In other areas, Rise of the Ronin can boast similarities with Nioh and other Souls-like games, which, while not surprising, are cleverly executed. The Veiled Edge flags function similarly to the bonfires in Dark Souls games, not just facilitating fast travel but also allowing you to convert accumulated karma (think souls from From Software games) into development points, which can then be invested into one of four available progression paths.



This Samurai Game Respects My Time


A surprising discovery in the world of Rise of the Ronin was how much it values and conserves the player’s time, through numerous small but thoughtful enhancements that make the gameplay experience faster and smoother. For instance, the option for fast travel, which allows free switching between already unlocked locations without the need to be there physically, meaning it can be activated from anywhere, easing the burden of lengthy return journeys. Other considerate gestures, such as automating the call for your horse, simple gathering of materials with a button press, or skipping intros before a repeat battle, all contribute to preventing the game from feeling like a waste of the player’s time. These might seem like minor details, but in a game as challenging as Rise of the Ronin, especially in the later stages, these refinements really help reduce frustration. Hats off to Team Ninja, masterfully done.

Another significant aspect of Rise of the Ronin is its embedding of the Bakumatsu era, a tumultuous period in Japan when the country grappled with the dilemma of opening up to the Western world, facing conflicts between forces supporting and opposing Western influence. Rise of the Ronin leverages this historical backdrop for its storyline, where the player can navigate between factions supporting and opposing the shogunate, and also encounter smaller groups with more complex motivations. This conflict weaves a more nuanced historical-political narrative than previously seen in Team Ninja creations, directly linking to the game’s surprisingly extensive freedom of choice.

By making decisions that affect the storyline, you can gain new allies or avoid certain characters, further evidence of how deeply the bonding system is embedded in Rise of the Ronin. Ingeniously, as you maneuver through the political storms of the era, you can often switch sides, and the game responds accordingly, with characters questioning your decisions in light of past actions. This is a fantastic addition, which, together with the open world, relationship system, and all other elements, showcases how mature Team Ninja has become as a developer.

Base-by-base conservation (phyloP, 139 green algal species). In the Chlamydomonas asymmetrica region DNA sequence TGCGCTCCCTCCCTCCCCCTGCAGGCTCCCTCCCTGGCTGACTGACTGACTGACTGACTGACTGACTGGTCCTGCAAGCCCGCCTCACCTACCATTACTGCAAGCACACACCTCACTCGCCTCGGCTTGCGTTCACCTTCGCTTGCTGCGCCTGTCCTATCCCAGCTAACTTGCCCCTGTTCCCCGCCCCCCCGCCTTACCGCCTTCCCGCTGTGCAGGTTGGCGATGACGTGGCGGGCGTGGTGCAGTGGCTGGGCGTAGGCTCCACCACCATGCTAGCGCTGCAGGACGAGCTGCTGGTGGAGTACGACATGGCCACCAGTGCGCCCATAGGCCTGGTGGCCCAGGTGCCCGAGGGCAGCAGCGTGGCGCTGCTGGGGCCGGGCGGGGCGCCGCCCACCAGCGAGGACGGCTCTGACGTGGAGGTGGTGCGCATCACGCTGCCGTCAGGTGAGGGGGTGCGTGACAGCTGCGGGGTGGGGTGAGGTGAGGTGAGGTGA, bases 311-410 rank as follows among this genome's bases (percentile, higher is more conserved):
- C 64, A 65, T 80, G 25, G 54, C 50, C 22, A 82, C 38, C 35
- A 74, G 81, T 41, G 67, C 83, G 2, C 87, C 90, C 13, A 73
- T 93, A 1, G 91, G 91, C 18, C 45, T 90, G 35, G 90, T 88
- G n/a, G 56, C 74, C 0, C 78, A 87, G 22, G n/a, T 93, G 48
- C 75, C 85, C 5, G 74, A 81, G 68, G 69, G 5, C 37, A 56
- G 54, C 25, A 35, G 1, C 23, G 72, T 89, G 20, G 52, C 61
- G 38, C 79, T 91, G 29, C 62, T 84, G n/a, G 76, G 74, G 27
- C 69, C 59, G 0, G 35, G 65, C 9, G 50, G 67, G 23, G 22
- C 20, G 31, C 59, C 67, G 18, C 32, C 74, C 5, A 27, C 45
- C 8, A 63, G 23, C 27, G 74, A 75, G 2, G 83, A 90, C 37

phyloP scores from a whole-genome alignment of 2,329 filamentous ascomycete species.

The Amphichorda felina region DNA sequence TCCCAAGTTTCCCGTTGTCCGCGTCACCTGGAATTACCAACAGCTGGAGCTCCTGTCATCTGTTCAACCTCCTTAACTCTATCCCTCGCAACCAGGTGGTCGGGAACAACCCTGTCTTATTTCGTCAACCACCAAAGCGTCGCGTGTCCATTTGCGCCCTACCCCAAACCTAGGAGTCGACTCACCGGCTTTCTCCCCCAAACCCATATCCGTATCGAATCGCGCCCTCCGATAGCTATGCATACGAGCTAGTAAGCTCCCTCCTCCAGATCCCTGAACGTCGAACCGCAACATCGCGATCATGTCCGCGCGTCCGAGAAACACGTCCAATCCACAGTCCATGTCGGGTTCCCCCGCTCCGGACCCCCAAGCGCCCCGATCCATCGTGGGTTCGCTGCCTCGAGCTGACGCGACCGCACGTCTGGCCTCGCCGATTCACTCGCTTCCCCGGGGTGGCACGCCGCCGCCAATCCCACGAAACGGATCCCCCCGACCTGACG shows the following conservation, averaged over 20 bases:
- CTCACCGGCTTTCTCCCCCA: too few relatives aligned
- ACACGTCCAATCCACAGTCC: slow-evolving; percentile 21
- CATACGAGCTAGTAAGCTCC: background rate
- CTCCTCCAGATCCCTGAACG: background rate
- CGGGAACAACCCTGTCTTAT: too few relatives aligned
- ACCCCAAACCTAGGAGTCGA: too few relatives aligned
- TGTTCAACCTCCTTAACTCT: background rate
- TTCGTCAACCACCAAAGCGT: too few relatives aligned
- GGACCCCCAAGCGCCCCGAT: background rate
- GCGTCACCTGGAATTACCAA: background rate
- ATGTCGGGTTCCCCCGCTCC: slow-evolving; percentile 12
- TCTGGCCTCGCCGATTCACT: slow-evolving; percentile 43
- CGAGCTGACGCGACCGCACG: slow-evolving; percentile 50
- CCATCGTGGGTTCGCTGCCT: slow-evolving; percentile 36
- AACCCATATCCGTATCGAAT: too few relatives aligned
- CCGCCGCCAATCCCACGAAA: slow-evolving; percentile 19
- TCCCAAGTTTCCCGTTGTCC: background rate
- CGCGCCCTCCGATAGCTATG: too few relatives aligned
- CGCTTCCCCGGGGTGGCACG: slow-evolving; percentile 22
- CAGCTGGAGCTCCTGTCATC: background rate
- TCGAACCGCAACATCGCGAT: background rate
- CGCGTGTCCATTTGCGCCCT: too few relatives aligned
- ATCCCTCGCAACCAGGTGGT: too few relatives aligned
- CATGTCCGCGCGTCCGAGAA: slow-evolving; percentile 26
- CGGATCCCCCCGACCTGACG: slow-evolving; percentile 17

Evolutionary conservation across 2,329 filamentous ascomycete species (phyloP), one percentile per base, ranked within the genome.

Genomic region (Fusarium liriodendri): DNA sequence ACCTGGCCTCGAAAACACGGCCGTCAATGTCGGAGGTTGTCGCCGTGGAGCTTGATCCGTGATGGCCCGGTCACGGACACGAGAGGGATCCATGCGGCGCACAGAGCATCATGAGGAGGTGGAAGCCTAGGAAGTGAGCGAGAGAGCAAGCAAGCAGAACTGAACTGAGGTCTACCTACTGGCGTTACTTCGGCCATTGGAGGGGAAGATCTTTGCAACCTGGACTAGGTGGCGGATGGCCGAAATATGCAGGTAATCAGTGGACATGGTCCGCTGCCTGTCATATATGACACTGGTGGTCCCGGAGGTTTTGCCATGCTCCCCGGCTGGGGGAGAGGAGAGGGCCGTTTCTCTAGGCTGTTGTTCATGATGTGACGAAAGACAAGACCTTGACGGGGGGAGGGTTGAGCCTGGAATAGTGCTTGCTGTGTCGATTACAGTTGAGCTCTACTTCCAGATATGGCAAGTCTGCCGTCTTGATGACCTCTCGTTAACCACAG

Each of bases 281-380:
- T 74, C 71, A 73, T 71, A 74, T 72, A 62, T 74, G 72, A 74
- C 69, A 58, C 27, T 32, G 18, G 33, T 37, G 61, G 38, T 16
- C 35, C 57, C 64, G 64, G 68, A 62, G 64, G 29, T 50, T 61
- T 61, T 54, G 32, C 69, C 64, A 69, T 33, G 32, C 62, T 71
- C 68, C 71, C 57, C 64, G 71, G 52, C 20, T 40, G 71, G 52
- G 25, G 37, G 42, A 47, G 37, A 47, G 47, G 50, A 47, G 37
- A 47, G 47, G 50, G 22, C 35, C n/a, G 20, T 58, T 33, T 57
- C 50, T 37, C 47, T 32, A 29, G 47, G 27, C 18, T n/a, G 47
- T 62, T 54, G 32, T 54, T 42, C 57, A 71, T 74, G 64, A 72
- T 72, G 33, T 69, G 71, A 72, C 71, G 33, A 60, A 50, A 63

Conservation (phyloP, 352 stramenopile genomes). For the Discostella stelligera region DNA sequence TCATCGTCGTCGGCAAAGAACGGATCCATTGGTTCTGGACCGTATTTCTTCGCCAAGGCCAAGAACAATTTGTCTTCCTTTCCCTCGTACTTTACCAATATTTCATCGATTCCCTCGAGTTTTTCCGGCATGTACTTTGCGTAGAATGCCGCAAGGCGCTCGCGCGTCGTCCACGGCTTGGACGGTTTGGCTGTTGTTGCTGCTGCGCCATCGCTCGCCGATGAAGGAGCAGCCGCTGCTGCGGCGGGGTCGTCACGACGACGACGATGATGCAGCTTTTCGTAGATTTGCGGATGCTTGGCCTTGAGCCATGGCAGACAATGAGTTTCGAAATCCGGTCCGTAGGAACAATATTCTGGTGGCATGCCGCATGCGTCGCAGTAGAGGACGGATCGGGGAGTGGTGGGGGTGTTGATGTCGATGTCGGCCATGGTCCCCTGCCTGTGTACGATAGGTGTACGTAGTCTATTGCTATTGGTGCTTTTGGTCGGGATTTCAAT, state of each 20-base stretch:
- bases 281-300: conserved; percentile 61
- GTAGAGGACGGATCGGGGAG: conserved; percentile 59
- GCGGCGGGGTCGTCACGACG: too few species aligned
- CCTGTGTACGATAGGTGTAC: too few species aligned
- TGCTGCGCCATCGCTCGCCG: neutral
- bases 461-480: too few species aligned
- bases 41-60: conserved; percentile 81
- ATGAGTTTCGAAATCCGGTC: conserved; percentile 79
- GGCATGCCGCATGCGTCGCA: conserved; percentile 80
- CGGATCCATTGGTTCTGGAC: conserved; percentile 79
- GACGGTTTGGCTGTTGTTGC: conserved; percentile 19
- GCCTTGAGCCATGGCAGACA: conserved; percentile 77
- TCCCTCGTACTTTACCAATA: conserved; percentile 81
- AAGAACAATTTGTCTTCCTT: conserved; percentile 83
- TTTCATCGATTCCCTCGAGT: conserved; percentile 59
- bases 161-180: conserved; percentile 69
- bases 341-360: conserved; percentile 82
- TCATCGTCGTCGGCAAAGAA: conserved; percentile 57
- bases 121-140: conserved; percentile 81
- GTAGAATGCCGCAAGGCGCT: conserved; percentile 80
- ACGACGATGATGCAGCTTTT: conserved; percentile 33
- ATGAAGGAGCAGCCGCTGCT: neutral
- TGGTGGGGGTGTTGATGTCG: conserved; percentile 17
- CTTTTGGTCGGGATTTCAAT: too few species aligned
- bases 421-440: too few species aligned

The Art of Diversity: A Critical Eye on Rise of the Ronin


Rise of the Ronin is a unique juggling act between genres, where Team Ninja daringly borrows from other titles while constructing its own impressive open world. This game has been one of the year’s biggest surprises for me, especially with how confidently it carries the legacy of open-world game design forward. While the graphics might not always hit the mark, Rise of the Ronin transcends these moments to shine as Team Ninja’s most accessible yet ambitious project to date, captivating a wide audience from hardcore action-RPG fans to enthusiasts of open-world adventures.

-Gergely Herpai (BadSector)-


+ Stunning open world design that confidently competes with the best in the genre
+ Innovative combat system that is challenging and satisfying
+ Deep storytelling and character relationships that enrich the gaming experience


– Sometimes rough visual display
– Sometimes takes too much inspiration from other games, which can result in a lack of originality
– Perhaps too accessible for hardcore action RPG fans

Publisher: Koei Tecmo

Developer: Team Ninja

Style: Action RPG, Open World

Release: March 22, 2024.

Rise of the Ronin

Gameplay - 8.6
Graphics - 7.5
Story - 8.5
Music/Audio - 8
Ambience - 8.8



Rise of the Ronin stands as Team Ninja's most ambitious project yet, an impressive open-world action-RPG teeming with challenges and deep narrative engagement. While inspirations from various games are noticeable, they don't detract from the game's unique atmosphere and innovative mechanics. Thus, Rise of the Ronin is recommended for genre veterans and newcomers alike, offering a rich and complex world for players to explore.

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BadSector is a seasoned journalist for more than twenty years. He communicates in English, Hungarian and French. He worked for several gaming magazines - including the Hungarian GameStar, where he worked 8 years as editor. (For our office address, email and phone number check out our impressum)